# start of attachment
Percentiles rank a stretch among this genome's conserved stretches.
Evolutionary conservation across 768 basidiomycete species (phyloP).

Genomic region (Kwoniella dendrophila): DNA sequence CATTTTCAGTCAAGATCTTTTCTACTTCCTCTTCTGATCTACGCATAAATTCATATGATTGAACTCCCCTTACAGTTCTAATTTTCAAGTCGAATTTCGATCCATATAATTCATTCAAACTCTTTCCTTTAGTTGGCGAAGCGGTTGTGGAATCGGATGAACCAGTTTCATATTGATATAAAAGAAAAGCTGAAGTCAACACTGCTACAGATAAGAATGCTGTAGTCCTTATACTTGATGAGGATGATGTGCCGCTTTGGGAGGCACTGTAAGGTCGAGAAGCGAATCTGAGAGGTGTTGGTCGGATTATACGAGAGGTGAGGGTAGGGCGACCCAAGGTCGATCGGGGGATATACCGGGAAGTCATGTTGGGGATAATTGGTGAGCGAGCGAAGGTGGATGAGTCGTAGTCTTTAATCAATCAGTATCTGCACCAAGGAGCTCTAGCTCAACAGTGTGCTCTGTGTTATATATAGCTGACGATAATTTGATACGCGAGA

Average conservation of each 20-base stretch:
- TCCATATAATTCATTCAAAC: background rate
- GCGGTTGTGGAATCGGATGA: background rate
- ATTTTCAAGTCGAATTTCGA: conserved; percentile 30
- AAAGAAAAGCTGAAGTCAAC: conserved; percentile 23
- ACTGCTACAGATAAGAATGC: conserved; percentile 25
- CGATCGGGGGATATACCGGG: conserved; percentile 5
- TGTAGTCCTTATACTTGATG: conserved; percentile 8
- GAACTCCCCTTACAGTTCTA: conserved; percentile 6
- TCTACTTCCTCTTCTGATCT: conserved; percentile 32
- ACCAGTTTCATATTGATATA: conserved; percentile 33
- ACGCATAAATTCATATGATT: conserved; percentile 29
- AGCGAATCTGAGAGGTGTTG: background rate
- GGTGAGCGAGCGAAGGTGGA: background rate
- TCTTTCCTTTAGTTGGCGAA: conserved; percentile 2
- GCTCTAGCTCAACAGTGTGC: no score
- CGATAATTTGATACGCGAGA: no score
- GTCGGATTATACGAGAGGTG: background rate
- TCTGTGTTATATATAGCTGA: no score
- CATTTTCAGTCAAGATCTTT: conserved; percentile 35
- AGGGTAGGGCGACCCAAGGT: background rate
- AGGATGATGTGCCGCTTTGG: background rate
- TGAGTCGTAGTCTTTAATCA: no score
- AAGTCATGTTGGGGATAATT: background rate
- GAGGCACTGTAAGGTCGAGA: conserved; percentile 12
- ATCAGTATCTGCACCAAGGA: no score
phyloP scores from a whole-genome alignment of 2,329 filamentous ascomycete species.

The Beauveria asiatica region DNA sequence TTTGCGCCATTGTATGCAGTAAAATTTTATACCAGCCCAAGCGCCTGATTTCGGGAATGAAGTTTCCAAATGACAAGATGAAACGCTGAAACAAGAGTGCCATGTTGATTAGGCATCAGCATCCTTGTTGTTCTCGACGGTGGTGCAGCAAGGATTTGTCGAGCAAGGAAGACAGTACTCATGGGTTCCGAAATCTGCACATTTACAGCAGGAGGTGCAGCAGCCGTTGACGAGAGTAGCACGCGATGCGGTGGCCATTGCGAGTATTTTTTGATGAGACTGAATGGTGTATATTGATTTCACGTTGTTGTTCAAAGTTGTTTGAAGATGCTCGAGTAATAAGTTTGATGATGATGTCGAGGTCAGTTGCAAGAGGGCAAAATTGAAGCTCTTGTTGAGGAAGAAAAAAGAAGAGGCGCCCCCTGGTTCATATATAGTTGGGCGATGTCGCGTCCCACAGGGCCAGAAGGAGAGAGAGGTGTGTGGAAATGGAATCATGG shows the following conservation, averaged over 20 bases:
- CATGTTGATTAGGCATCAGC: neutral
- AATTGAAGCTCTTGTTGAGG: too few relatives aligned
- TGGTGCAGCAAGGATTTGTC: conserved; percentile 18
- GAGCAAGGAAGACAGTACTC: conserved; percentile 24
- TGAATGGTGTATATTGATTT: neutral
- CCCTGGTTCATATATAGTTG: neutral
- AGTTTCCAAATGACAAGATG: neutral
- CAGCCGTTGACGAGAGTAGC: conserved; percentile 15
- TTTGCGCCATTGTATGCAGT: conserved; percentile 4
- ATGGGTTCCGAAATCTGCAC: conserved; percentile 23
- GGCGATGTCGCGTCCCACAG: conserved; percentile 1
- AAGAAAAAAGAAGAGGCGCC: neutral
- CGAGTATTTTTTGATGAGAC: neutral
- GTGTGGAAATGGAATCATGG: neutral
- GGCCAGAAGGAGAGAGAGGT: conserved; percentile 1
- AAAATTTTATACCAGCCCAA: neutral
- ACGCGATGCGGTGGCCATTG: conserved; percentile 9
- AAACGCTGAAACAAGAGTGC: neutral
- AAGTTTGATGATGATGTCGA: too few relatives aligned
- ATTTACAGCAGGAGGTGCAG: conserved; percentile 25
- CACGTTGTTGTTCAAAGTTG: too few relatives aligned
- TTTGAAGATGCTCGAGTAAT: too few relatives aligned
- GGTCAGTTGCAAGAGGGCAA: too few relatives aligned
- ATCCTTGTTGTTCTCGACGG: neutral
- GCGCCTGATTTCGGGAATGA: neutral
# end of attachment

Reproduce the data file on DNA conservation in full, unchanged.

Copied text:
Percentiles rank a stretch among this genome's conserved stretches.
Evolutionary conservation across 768 basidiomycete species (phyloP).

Genomic region (Kwoniella dendrophila): DNA sequence CATTTTCAGTCAAGATCTTTTCTACTTCCTCTTCTGATCTACGCATAAATTCATATGATTGAACTCCCCTTACAGTTCTAATTTTCAAGTCGAATTTCGATCCATATAATTCATTCAAACTCTTTCCTTTAGTTGGCGAAGCGGTTGTGGAATCGGATGAACCAGTTTCATATTGATATAAAAGAAAAGCTGAAGTCAACACTGCTACAGATAAGAATGCTGTAGTCCTTATACTTGATGAGGATGATGTGCCGCTTTGGGAGGCACTGTAAGGTCGAGAAGCGAATCTGAGAGGTGTTGGTCGGATTATACGAGAGGTGAGGGTAGGGCGACCCAAGGTCGATCGGGGGATATACCGGGAAGTCATGTTGGGGATAATTGGTGAGCGAGCGAAGGTGGATGAGTCGTAGTCTTTAATCAATCAGTATCTGCACCAAGGAGCTCTAGCTCAACAGTGTGCTCTGTGTTATATATAGCTGACGATAATTTGATACGCGAGA

Average conservation of each 20-base stretch:
- TCCATATAATTCATTCAAAC: background rate
- GCGGTTGTGGAATCGGATGA: background rate
- ATTTTCAAGTCGAATTTCGA: conserved; percentile 30
- AAAGAAAAGCTGAAGTCAAC: conserved; percentile 23
- ACTGCTACAGATAAGAATGC: conserved; percentile 25
- CGATCGGGGGATATACCGGG: conserved; percentile 5
- TGTAGTCCTTATACTTGATG: conserved; percentile 8
- GAACTCCCCTTACAGTTCTA: conserved; percentile 6
- TCTACTTCCTCTTCTGATCT: conserved; percentile 32
- ACCAGTTTCATATTGATATA: conserved; percentile 33
- ACGCATAAATTCATATGATT: conserved; percentile 29
- AGCGAATCTGAGAGGTGTTG: background rate
- GGTGAGCGAGCGAAGGTGGA: background rate
- TCTTTCCTTTAGTTGGCGAA: conserved; percentile 2
- GCTCTAGCTCAACAGTGTGC: no score
- CGATAATTTGATACGCGAGA: no score
- GTCGGATTATACGAGAGGTG: background rate
- TCTGTGTTATATATAGCTGA: no score
- CATTTTCAGTCAAGATCTTT: conserved; percentile 35
- AGGGTAGGGCGACCCAAGGT: background rate
- AGGATGATGTGCCGCTTTGG: background rate
- TGAGTCGTAGTCTTTAATCA: no score
- AAGTCATGTTGGGGATAATT: background rate
- GAGGCACTGTAAGGTCGAGA: conserved; percentile 12
- ATCAGTATCTGCACCAAGGA: no score
phyloP scores from a whole-genome alignment of 2,329 filamentous ascomycete species.

The Beauveria asiatica region DNA sequence TTTGCGCCATTGTATGCAGTAAAATTTTATACCAGCCCAAGCGCCTGATTTCGGGAATGAAGTTTCCAAATGACAAGATGAAACGCTGAAACAAGAGTGCCATGTTGATTAGGCATCAGCATCCTTGTTGTTCTCGACGGTGGTGCAGCAAGGATTTGTCGAGCAAGGAAGACAGTACTCATGGGTTCCGAAATCTGCACATTTACAGCAGGAGGTGCAGCAGCCGTTGACGAGAGTAGCACGCGATGCGGTGGCCATTGCGAGTATTTTTTGATGAGACTGAATGGTGTATATTGATTTCACGTTGTTGTTCAAAGTTGTTTGAAGATGCTCGAGTAATAAGTTTGATGATGATGTCGAGGTCAGTTGCAAGAGGGCAAAATTGAAGCTCTTGTTGAGGAAGAAAAAAGAAGAGGCGCCCCCTGGTTCATATATAGTTGGGCGATGTCGCGTCCCACAGGGCCAGAAGGAGAGAGAGGTGTGTGGAAATGGAATCATGG shows the following conservation, averaged over 20 bases:
- CATGTTGATTAGGCATCAGC: neutral
- AATTGAAGCTCTTGTTGAGG: too few relatives aligned
- TGGTGCAGCAAGGATTTGTC: conserved; percentile 18
- GAGCAAGGAAGACAGTACTC: conserved; percentile 24
- TGAATGGTGTATATTGATTT: neutral
- CCCTGGTTCATATATAGTTG: neutral
- AGTTTCCAAATGACAAGATG: neutral
- CAGCCGTTGACGAGAGTAGC: conserved; percentile 15
- TTTGCGCCATTGTATGCAGT: conserved; percentile 4
- ATGGGTTCCGAAATCTGCAC: conserved; percentile 23
- GGCGATGTCGCGTCCCACAG: conserved; percentile 1
- AAGAAAAAAGAAGAGGCGCC: neutral
- CGAGTATTTTTTGATGAGAC: neutral
- GTGTGGAAATGGAATCATGG: neutral
- GGCCAGAAGGAGAGAGAGGT: conserved; percentile 1
- AAAATTTTATACCAGCCCAA: neutral
- ACGCGATGCGGTGGCCATTG: conserved; percentile 9
- AAACGCTGAAACAAGAGTGC: neutral
- AAGTTTGATGATGATGTCGA: too few relatives aligned
- ATTTACAGCAGGAGGTGCAG: conserved; percentile 25
- CACGTTGTTGTTCAAAGTTG: too few relatives aligned
- TTTGAAGATGCTCGAGTAAT: too few relatives aligned
- GGTCAGTTGCAAGAGGGCAA: too few relatives aligned
- ATCCTTGTTGTTCTCGACGG: neutral
- GCGCCTGATTTCGGGAATGA: neutral